Agency in Mental Disorder

Edited by Matt King & Joshua May

Oxford University Press, forthcoming in 2022

How exactly do mental disorders affect one’s agency? How might therapeutic interventions help patients regain or improve their autonomy? Do only some disorders excuse morally inappropriate behavior, such as theft or child neglect? Or is there nothing about having a disorder, as such, that affects whether we ought to praise or blame someone for their moral success or failure? Our volume gathers together empirically-informed philosophers who are well equipped to tackle such questions. Contributors specialize in free will, agency, and responsibility, but they are informed by current scientific and clinical approaches to a wide range of psychopathologies, including autism, addiction, Tourette syndrome, personality disorders, depression, dementia, phobias, schizophrenia, and obsessive-compulsive disorder. These conditions exhibit a diverse array of symptoms that can contribute quite differently to being blameworthy or praiseworthy.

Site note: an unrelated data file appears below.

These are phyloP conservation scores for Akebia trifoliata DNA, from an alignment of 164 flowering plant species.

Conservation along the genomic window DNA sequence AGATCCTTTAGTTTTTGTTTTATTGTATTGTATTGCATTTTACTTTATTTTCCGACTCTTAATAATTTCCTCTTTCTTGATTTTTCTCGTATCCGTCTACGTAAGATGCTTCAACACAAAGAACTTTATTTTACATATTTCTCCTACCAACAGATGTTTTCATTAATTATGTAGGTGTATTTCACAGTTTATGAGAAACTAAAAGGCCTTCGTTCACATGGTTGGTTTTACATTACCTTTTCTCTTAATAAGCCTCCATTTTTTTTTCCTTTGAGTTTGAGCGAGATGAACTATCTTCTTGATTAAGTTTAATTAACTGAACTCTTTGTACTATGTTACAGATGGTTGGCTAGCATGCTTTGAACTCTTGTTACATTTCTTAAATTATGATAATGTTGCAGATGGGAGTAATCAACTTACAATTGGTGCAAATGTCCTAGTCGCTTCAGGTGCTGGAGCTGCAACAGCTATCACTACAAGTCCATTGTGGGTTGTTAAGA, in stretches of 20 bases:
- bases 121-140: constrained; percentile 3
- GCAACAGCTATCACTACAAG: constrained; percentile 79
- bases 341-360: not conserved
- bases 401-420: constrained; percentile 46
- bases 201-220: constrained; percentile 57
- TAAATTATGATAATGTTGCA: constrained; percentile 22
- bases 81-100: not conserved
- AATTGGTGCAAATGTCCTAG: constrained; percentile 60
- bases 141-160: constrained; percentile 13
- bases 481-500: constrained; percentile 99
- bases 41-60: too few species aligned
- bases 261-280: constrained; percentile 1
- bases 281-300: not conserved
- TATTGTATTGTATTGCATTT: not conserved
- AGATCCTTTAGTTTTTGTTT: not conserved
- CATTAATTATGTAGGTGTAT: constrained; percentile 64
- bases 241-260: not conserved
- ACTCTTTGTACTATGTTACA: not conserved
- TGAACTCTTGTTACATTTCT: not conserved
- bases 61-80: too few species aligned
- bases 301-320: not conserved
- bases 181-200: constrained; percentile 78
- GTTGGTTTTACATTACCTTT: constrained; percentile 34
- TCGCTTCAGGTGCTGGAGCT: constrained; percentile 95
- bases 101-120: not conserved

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Cover art by Jennifer King

Table of Contents

  • Introduction – Matt King & Joshua May
  1. Quality of Will and (Some) Unusual Behavior – Nomy Arpaly
  2. Disordered, Disabled, Disregarded, Dismissed: The Moral Costs of Exemptions from Accountability – David Shoemaker
  3. Brain Pathology and Moral Responsibility – Anneli Jefferson
  4. Taking Control with Mechanisms of Psychotherapy – Robyn Waller
  5. Legal Insanity and Moral Knowledge: Why Is a Lack of Moral Knowledge Related to a Mental Illness Exculpatory? – Katrina Sifferd
  6. Scrupulosity and Moral Responsibility – Jesse Summers & Walter Sinnott-Armstrong
  7. Addiction and Agency – Justin Clarke-Doane & Kathryn Tabb
  8. Mental Disorders Involve Limits on Control, not Extreme Preferences – Chandra Sripada